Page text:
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  1. Wealth
April 10, 2020

April books: four of the best reads out now

By Spear's

Looking for something to read this weekend? Here are three recommended reads from Spear’s 

Dark Towers By David Enrich (HarperCollins, £20)

What do Nazis, rogue states, laundered Russian money and Donald Trump all have in common? The answer, according to this blistering exposé, is connections to Deutsche Bank. New York Times finance editor David Enrich takes no prisoners as he dives into Deutsche’s history, uncovering corruption, recklessness and plenty of shadiness. At the human core of the story is Bill Broeksmit, a former Deutsche Bank executive regarded as the ‘unofficial conscience’ of the bank, who took his own life in 2014. Enrich follows the journey of Broeksmit’s son Val, who gains access to his father’s computer files and finds a bank with a very dark heart. Arun Kakar

Capital and Ideology By Thomas Piketty (Harvard University Press, £31.95)

‘Every human society must justify its inequalities: unless reasons for them are found, the whole political and social edifice stands in danger of collapse.’ So begins Thomas Piketty’s 1,093-page sequel to the bestselling Capital in the 21st Century. Inequality, runs the central argument, is a political choice: the struggle for equality and education is the fundamental driver of human progress. Reams of data are presented in enlightening ways, while criticisms of his previous book are absorbed. Some aspects – notably proposals for a new ‘participatory socialism’ – will be controversial. But this is a crucial read from a thinker at the top of his game. Arun Kakar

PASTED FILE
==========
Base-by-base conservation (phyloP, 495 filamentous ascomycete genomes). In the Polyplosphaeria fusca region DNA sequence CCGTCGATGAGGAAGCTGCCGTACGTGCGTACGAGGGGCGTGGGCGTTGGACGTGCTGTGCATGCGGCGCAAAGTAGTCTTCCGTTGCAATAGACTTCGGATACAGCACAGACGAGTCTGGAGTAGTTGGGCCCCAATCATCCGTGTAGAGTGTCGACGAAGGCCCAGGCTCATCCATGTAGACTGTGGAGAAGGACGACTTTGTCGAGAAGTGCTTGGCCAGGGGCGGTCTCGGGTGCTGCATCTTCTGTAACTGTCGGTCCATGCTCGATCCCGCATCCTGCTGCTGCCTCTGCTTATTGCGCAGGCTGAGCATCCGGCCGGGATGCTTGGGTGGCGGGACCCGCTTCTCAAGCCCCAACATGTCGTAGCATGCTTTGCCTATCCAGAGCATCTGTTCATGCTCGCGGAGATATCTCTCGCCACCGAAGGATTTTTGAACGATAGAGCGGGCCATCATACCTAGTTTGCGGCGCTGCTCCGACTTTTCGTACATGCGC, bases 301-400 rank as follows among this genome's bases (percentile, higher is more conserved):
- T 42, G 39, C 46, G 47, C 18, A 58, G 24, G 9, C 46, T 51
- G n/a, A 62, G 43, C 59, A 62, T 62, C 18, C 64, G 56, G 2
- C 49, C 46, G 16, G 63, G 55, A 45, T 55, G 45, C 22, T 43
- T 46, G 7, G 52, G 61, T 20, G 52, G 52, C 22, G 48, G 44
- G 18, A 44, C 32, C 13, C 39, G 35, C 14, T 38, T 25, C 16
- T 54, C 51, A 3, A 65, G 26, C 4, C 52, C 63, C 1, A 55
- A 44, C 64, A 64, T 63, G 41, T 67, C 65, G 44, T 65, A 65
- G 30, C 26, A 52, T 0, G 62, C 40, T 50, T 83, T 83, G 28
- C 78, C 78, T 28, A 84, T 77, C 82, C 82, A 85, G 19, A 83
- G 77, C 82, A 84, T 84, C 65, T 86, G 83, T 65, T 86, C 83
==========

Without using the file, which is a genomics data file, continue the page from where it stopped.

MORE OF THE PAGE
Small Men on the Wrong Side of History By Ed West (Constable, £20)

According to Unherd deputy editor Ed West, conservatives have lost almost every political argument since 1945. The deep cultural shift across the Western world from the 1950s led to changes in public attitudes towards morality and sexuality. What we’re seeing today is a Second Reformation of sorts and conservatives are the pagans. Small Men benefits from West’s idiosyncratic and anti-dogmatic approach. He’s not afraid to criticise the peculiarities of the modern right (even those he sees in himself), but he also explains why he is on the political right, offering an argument for conservativism as a necessary bulwark to ‘runaway liberalism’. Arun Kakar 

The Restaurant By William Sitwell (Simon & Schuster, £20)

Spear’s contributor William Sitwell maps out a global history of dining, beginning in Pompeii and moving through medieval England, the Ottoman Empire and the French Revolution (when the aristocracy’s private chefs opened restaurants en masse after their masters were beheaded). He alights on the ‘Coffee House Revolution’, the popularisation of tacos in 1950s New York, and the inception of the sushi conveyor belt. The journey passes through some familiar territory, but this thoughtful potted history of one of humanity’s most ingrained social practices is the perfect read for foodies who are also hungry for trivia. Anna Solomon

Read more

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